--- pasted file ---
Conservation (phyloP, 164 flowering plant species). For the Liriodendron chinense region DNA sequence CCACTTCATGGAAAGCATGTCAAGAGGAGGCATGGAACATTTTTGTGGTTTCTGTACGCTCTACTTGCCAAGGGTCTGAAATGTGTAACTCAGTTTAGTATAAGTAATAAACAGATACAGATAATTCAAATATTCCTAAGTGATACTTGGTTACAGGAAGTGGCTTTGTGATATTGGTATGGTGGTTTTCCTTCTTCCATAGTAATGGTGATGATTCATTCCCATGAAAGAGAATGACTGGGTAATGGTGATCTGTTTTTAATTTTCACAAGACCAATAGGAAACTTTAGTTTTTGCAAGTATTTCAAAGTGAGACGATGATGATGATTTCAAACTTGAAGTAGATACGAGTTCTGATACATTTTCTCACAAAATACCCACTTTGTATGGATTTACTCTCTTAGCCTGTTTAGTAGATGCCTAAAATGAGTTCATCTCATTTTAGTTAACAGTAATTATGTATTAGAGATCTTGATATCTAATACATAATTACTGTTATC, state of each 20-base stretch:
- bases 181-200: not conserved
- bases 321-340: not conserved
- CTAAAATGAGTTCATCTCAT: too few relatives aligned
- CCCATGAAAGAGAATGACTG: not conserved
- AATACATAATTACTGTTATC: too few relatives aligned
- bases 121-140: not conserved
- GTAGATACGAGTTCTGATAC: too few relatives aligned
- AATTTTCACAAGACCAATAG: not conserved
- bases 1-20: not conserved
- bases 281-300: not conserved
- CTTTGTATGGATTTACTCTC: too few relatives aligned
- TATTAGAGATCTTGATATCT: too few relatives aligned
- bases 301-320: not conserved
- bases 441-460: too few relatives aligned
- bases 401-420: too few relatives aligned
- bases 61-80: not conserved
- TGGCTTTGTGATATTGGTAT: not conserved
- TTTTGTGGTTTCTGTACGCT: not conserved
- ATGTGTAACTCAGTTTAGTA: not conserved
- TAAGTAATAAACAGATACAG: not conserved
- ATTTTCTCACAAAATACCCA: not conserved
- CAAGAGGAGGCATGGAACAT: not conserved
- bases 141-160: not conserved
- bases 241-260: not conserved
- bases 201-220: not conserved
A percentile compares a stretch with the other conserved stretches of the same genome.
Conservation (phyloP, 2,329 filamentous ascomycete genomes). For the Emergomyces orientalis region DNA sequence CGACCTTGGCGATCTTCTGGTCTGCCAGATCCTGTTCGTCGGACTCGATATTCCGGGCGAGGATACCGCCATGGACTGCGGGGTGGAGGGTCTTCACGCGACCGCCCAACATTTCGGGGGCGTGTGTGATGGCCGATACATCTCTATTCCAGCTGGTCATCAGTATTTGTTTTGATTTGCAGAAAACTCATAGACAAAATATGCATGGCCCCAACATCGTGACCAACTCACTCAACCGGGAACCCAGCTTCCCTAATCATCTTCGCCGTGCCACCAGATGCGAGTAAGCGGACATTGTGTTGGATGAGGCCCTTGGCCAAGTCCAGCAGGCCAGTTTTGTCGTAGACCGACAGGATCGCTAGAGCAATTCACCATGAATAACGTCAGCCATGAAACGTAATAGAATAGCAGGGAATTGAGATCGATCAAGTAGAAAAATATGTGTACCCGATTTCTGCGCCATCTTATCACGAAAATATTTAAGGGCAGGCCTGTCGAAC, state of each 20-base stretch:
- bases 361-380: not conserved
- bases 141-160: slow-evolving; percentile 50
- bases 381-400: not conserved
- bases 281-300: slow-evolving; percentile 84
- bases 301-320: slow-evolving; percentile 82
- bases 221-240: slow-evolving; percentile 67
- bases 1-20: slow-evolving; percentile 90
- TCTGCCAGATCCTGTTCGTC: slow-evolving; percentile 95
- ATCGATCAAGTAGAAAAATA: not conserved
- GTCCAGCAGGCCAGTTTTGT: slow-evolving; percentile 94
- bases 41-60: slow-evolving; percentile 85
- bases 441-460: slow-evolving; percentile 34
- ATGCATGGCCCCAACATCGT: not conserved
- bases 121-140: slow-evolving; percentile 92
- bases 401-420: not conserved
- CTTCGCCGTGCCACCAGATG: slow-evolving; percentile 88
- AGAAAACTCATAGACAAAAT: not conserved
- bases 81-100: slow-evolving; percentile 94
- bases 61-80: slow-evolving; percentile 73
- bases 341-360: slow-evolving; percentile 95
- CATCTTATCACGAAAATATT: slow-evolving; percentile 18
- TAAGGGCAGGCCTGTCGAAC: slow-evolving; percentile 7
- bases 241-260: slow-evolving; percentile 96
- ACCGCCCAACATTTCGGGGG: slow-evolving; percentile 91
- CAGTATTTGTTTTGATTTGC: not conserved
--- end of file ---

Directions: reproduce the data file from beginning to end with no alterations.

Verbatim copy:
Conservation (phyloP, 164 flowering plant species). For the Liriodendron chinense region DNA sequence CCACTTCATGGAAAGCATGTCAAGAGGAGGCATGGAACATTTTTGTGGTTTCTGTACGCTCTACTTGCCAAGGGTCTGAAATGTGTAACTCAGTTTAGTATAAGTAATAAACAGATACAGATAATTCAAATATTCCTAAGTGATACTTGGTTACAGGAAGTGGCTTTGTGATATTGGTATGGTGGTTTTCCTTCTTCCATAGTAATGGTGATGATTCATTCCCATGAAAGAGAATGACTGGGTAATGGTGATCTGTTTTTAATTTTCACAAGACCAATAGGAAACTTTAGTTTTTGCAAGTATTTCAAAGTGAGACGATGATGATGATTTCAAACTTGAAGTAGATACGAGTTCTGATACATTTTCTCACAAAATACCCACTTTGTATGGATTTACTCTCTTAGCCTGTTTAGTAGATGCCTAAAATGAGTTCATCTCATTTTAGTTAACAGTAATTATGTATTAGAGATCTTGATATCTAATACATAATTACTGTTATC, state of each 20-base stretch:
- bases 181-200: not conserved
- bases 321-340: not conserved
- CTAAAATGAGTTCATCTCAT: too few relatives aligned
- CCCATGAAAGAGAATGACTG: not conserved
- AATACATAATTACTGTTATC: too few relatives aligned
- bases 121-140: not conserved
- GTAGATACGAGTTCTGATAC: too few relatives aligned
- AATTTTCACAAGACCAATAG: not conserved
- bases 1-20: not conserved
- bases 281-300: not conserved
- CTTTGTATGGATTTACTCTC: too few relatives aligned
- TATTAGAGATCTTGATATCT: too few relatives aligned
- bases 301-320: not conserved
- bases 441-460: too few relatives aligned
- bases 401-420: too few relatives aligned
- bases 61-80: not conserved
- TGGCTTTGTGATATTGGTAT: not conserved
- TTTTGTGGTTTCTGTACGCT: not conserved
- ATGTGTAACTCAGTTTAGTA: not conserved
- TAAGTAATAAACAGATACAG: not conserved
- ATTTTCTCACAAAATACCCA: not conserved
- CAAGAGGAGGCATGGAACAT: not conserved
- bases 141-160: not conserved
- bases 241-260: not conserved
- bases 201-220: not conserved
A percentile compares a stretch with the other conserved stretches of the same genome.
Conservation (phyloP, 2,329 filamentous ascomycete genomes). For the Emergomyces orientalis region DNA sequence CGACCTTGGCGATCTTCTGGTCTGCCAGATCCTGTTCGTCGGACTCGATATTCCGGGCGAGGATACCGCCATGGACTGCGGGGTGGAGGGTCTTCACGCGACCGCCCAACATTTCGGGGGCGTGTGTGATGGCCGATACATCTCTATTCCAGCTGGTCATCAGTATTTGTTTTGATTTGCAGAAAACTCATAGACAAAATATGCATGGCCCCAACATCGTGACCAACTCACTCAACCGGGAACCCAGCTTCCCTAATCATCTTCGCCGTGCCACCAGATGCGAGTAAGCGGACATTGTGTTGGATGAGGCCCTTGGCCAAGTCCAGCAGGCCAGTTTTGTCGTAGACCGACAGGATCGCTAGAGCAATTCACCATGAATAACGTCAGCCATGAAACGTAATAGAATAGCAGGGAATTGAGATCGATCAAGTAGAAAAATATGTGTACCCGATTTCTGCGCCATCTTATCACGAAAATATTTAAGGGCAGGCCTGTCGAAC, state of each 20-base stretch:
- bases 361-380: not conserved
- bases 141-160: slow-evolving; percentile 50
- bases 381-400: not conserved
- bases 281-300: slow-evolving; percentile 84
- bases 301-320: slow-evolving; percentile 82
- bases 221-240: slow-evolving; percentile 67
- bases 1-20: slow-evolving; percentile 90
- TCTGCCAGATCCTGTTCGTC: slow-evolving; percentile 95
- ATCGATCAAGTAGAAAAATA: not conserved
- GTCCAGCAGGCCAGTTTTGT: slow-evolving; percentile 94
- bases 41-60: slow-evolving; percentile 85
- bases 441-460: slow-evolving; percentile 34
- ATGCATGGCCCCAACATCGT: not conserved
- bases 121-140: slow-evolving; percentile 92
- bases 401-420: not conserved
- CTTCGCCGTGCCACCAGATG: slow-evolving; percentile 88
- AGAAAACTCATAGACAAAAT: not conserved
- bases 81-100: slow-evolving; percentile 94
- bases 61-80: slow-evolving; percentile 73
- bases 341-360: slow-evolving; percentile 95
- CATCTTATCACGAAAATATT: slow-evolving; percentile 18
- TAAGGGCAGGCCTGTCGAAC: slow-evolving; percentile 7
- bases 241-260: slow-evolving; percentile 96
- ACCGCCCAACATTTCGGGGG: slow-evolving; percentile 91
- CAGTATTTGTTTTGATTTGC: not conserved